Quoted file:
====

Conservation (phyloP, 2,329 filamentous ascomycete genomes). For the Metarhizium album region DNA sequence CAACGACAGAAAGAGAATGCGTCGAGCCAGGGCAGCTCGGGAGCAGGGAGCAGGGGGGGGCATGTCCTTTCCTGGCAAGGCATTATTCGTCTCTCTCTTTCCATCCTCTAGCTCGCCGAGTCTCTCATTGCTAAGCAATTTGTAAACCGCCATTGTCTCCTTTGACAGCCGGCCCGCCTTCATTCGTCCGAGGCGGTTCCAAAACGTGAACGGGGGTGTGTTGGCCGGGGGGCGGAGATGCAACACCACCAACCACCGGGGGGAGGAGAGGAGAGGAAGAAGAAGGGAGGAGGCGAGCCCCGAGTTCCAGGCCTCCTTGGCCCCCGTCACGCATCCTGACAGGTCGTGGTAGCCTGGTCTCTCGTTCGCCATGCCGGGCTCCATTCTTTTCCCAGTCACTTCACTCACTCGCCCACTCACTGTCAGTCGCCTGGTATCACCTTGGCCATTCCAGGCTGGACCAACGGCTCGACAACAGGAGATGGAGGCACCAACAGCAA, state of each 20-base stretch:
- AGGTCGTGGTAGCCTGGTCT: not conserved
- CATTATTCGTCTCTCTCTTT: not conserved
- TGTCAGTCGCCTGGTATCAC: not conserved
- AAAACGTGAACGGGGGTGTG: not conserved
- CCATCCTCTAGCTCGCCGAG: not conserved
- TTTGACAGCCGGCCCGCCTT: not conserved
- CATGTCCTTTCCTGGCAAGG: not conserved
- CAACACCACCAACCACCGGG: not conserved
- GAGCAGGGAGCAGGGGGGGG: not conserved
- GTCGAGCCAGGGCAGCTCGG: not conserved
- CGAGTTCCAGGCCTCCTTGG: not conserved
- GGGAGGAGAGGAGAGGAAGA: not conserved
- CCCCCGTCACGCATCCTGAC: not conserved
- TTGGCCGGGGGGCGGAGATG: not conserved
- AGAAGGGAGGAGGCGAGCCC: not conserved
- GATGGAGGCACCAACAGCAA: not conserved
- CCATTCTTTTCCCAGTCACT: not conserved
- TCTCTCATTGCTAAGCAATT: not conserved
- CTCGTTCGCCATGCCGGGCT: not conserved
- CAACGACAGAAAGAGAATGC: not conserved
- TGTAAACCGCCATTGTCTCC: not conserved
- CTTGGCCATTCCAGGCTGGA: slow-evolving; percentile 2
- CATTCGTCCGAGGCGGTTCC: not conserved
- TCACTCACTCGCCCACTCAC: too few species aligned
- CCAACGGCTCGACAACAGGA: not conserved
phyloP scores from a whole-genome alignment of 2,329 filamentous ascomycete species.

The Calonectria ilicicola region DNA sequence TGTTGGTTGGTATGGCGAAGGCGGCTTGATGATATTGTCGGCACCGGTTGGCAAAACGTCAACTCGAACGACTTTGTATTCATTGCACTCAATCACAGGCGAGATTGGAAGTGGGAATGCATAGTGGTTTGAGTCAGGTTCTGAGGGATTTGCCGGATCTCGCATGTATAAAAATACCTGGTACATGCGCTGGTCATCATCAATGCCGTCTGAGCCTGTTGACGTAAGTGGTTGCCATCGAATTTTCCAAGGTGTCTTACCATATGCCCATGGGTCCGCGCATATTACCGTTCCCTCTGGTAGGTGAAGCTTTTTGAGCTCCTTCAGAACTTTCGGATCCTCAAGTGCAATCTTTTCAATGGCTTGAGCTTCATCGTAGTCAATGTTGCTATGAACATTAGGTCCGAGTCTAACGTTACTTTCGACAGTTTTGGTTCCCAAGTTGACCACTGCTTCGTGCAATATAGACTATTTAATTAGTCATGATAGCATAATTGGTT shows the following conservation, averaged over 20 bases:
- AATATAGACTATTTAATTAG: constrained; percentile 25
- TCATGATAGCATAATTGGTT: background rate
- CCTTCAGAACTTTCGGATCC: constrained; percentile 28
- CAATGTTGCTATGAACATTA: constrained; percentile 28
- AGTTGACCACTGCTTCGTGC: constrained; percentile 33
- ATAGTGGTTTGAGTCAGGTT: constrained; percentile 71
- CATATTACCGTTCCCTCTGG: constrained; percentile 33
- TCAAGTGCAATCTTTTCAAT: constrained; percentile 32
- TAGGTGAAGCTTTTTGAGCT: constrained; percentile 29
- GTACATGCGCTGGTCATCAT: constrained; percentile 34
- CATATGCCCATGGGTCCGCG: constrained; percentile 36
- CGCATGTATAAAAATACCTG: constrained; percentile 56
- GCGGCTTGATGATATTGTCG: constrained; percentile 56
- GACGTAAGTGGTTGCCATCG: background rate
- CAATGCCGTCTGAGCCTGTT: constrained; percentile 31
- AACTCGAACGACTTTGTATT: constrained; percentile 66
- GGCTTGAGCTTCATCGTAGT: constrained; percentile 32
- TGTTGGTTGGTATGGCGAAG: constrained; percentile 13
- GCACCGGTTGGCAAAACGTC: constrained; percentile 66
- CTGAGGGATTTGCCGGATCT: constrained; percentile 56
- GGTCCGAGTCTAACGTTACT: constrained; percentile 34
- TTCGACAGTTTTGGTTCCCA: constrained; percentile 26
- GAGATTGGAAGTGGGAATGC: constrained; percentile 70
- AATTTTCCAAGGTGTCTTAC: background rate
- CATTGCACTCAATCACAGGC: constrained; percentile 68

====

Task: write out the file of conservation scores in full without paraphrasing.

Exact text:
Conservation (phyloP, 2,329 filamentous ascomycete genomes). For the Metarhizium album region DNA sequence CAACGACAGAAAGAGAATGCGTCGAGCCAGGGCAGCTCGGGAGCAGGGAGCAGGGGGGGGCATGTCCTTTCCTGGCAAGGCATTATTCGTCTCTCTCTTTCCATCCTCTAGCTCGCCGAGTCTCTCATTGCTAAGCAATTTGTAAACCGCCATTGTCTCCTTTGACAGCCGGCCCGCCTTCATTCGTCCGAGGCGGTTCCAAAACGTGAACGGGGGTGTGTTGGCCGGGGGGCGGAGATGCAACACCACCAACCACCGGGGGGAGGAGAGGAGAGGAAGAAGAAGGGAGGAGGCGAGCCCCGAGTTCCAGGCCTCCTTGGCCCCCGTCACGCATCCTGACAGGTCGTGGTAGCCTGGTCTCTCGTTCGCCATGCCGGGCTCCATTCTTTTCCCAGTCACTTCACTCACTCGCCCACTCACTGTCAGTCGCCTGGTATCACCTTGGCCATTCCAGGCTGGACCAACGGCTCGACAACAGGAGATGGAGGCACCAACAGCAA, state of each 20-base stretch:
- AGGTCGTGGTAGCCTGGTCT: not conserved
- CATTATTCGTCTCTCTCTTT: not conserved
- TGTCAGTCGCCTGGTATCAC: not conserved
- AAAACGTGAACGGGGGTGTG: not conserved
- CCATCCTCTAGCTCGCCGAG: not conserved
- TTTGACAGCCGGCCCGCCTT: not conserved
- CATGTCCTTTCCTGGCAAGG: not conserved
- CAACACCACCAACCACCGGG: not conserved
- GAGCAGGGAGCAGGGGGGGG: not conserved
- GTCGAGCCAGGGCAGCTCGG: not conserved
- CGAGTTCCAGGCCTCCTTGG: not conserved
- GGGAGGAGAGGAGAGGAAGA: not conserved
- CCCCCGTCACGCATCCTGAC: not conserved
- TTGGCCGGGGGGCGGAGATG: not conserved
- AGAAGGGAGGAGGCGAGCCC: not conserved
- GATGGAGGCACCAACAGCAA: not conserved
- CCATTCTTTTCCCAGTCACT: not conserved
- TCTCTCATTGCTAAGCAATT: not conserved
- CTCGTTCGCCATGCCGGGCT: not conserved
- CAACGACAGAAAGAGAATGC: not conserved
- TGTAAACCGCCATTGTCTCC: not conserved
- CTTGGCCATTCCAGGCTGGA: slow-evolving; percentile 2
- CATTCGTCCGAGGCGGTTCC: not conserved
- TCACTCACTCGCCCACTCAC: too few species aligned
- CCAACGGCTCGACAACAGGA: not conserved
phyloP scores from a whole-genome alignment of 2,329 filamentous ascomycete species.

The Calonectria ilicicola region DNA sequence TGTTGGTTGGTATGGCGAAGGCGGCTTGATGATATTGTCGGCACCGGTTGGCAAAACGTCAACTCGAACGACTTTGTATTCATTGCACTCAATCACAGGCGAGATTGGAAGTGGGAATGCATAGTGGTTTGAGTCAGGTTCTGAGGGATTTGCCGGATCTCGCATGTATAAAAATACCTGGTACATGCGCTGGTCATCATCAATGCCGTCTGAGCCTGTTGACGTAAGTGGTTGCCATCGAATTTTCCAAGGTGTCTTACCATATGCCCATGGGTCCGCGCATATTACCGTTCCCTCTGGTAGGTGAAGCTTTTTGAGCTCCTTCAGAACTTTCGGATCCTCAAGTGCAATCTTTTCAATGGCTTGAGCTTCATCGTAGTCAATGTTGCTATGAACATTAGGTCCGAGTCTAACGTTACTTTCGACAGTTTTGGTTCCCAAGTTGACCACTGCTTCGTGCAATATAGACTATTTAATTAGTCATGATAGCATAATTGGTT shows the following conservation, averaged over 20 bases:
- AATATAGACTATTTAATTAG: constrained; percentile 25
- TCATGATAGCATAATTGGTT: background rate
- CCTTCAGAACTTTCGGATCC: constrained; percentile 28
- CAATGTTGCTATGAACATTA: constrained; percentile 28
- AGTTGACCACTGCTTCGTGC: constrained; percentile 33
- ATAGTGGTTTGAGTCAGGTT: constrained; percentile 71
- CATATTACCGTTCCCTCTGG: constrained; percentile 33
- TCAAGTGCAATCTTTTCAAT: constrained; percentile 32
- TAGGTGAAGCTTTTTGAGCT: constrained; percentile 29
- GTACATGCGCTGGTCATCAT: constrained; percentile 34
- CATATGCCCATGGGTCCGCG: constrained; percentile 36
- CGCATGTATAAAAATACCTG: constrained; percentile 56
- GCGGCTTGATGATATTGTCG: constrained; percentile 56
- GACGTAAGTGGTTGCCATCG: background rate
- CAATGCCGTCTGAGCCTGTT: constrained; percentile 31
- AACTCGAACGACTTTGTATT: constrained; percentile 66
- GGCTTGAGCTTCATCGTAGT: constrained; percentile 32
- TGTTGGTTGGTATGGCGAAG: constrained; percentile 13
- GCACCGGTTGGCAAAACGTC: constrained; percentile 66
- CTGAGGGATTTGCCGGATCT: constrained; percentile 56
- GGTCCGAGTCTAACGTTACT: constrained; percentile 34
- TTCGACAGTTTTGGTTCCCA: constrained; percentile 26
- GAGATTGGAAGTGGGAATGC: constrained; percentile 70
- AATTTTCCAAGGTGTCTTAC: background rate
- CATTGCACTCAATCACAGGC: constrained; percentile 68